KALAMAZOO (WWJ/AP) - A woman who bought a 110-year-old home from Kalamazoo for $3,200 has agreed to a $115,000 settlement with the city after she said officials failed to disclose the possibility it contained lead-based paint and blamed the home for her child’s elevated lead levels.
Brandi Crawford last year bought the two-story, 1,800-square-foot home, which had gone through tax foreclosure, MLive.com reported. In March, she filed a claim that city officials didn’t provide her with an Environmental Protection Agency-approved form warning her of the potential of lead-based paint in the home.
Crawford said the city knew the home contained lead-based paint. Under federal law, the city should have provided a disclosure since the home was built before 1978.
City officials acknowledged that they failed to provide documents but denied knowing that lead-based paint was inside. Kalamazoo City Attorney Clyde Robinson said the city wasn’t required to test the property for lead, but it had an obligation to disclose the possibility of lead.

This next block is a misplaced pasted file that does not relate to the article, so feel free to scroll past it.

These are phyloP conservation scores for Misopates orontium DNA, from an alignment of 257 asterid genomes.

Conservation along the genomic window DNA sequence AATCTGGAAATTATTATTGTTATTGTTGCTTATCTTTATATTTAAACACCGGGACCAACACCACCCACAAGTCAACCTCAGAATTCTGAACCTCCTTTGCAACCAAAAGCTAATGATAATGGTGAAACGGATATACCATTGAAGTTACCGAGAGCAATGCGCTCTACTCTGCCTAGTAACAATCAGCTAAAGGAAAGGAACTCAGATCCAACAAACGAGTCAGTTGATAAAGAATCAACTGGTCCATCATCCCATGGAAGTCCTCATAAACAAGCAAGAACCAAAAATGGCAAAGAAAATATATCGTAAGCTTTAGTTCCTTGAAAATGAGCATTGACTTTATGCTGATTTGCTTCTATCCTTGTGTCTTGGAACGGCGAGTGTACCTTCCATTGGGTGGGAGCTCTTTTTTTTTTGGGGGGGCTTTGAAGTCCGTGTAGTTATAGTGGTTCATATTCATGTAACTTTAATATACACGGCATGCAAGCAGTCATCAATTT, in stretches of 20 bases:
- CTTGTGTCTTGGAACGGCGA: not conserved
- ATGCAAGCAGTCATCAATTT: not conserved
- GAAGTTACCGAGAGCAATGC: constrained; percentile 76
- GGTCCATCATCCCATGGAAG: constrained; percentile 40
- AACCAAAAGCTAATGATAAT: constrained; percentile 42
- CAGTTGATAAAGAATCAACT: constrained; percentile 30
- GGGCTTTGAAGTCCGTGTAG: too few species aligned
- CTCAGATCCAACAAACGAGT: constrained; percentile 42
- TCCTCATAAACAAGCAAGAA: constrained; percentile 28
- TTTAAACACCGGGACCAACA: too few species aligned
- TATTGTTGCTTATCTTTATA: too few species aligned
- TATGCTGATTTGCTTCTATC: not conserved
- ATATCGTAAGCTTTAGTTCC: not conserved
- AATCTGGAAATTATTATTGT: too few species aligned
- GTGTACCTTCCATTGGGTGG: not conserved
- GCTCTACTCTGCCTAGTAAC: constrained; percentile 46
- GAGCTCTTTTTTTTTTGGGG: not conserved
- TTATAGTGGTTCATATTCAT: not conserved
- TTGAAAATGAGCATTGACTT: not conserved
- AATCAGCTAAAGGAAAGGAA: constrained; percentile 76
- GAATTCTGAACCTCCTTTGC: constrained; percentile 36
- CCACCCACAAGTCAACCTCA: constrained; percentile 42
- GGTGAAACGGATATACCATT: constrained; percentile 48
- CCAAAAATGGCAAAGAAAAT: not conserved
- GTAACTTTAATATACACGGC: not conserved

“We did no testing,” Robinson said.
The city had acquired the home from the state in 2007 after it went into tax foreclosure. The home was considered eligible for the city’s rehabilitation and resale program, but city officials decided to sell it “as is” due to high estimated renovation costs, Mlive.com reported.
Crawford told Mlive.com that about $80,000 of the $115,000 settlement will pay for lead remediation, and another $15,000 will pay for her attorneys’ fees. She said $5,000 will go toward her son’s future, with the remainder going toward fixing up the house and paying for the hotel room her family has called home for a month.
The Kalamazoo City Commission unanimously voted for the settlement Monday.
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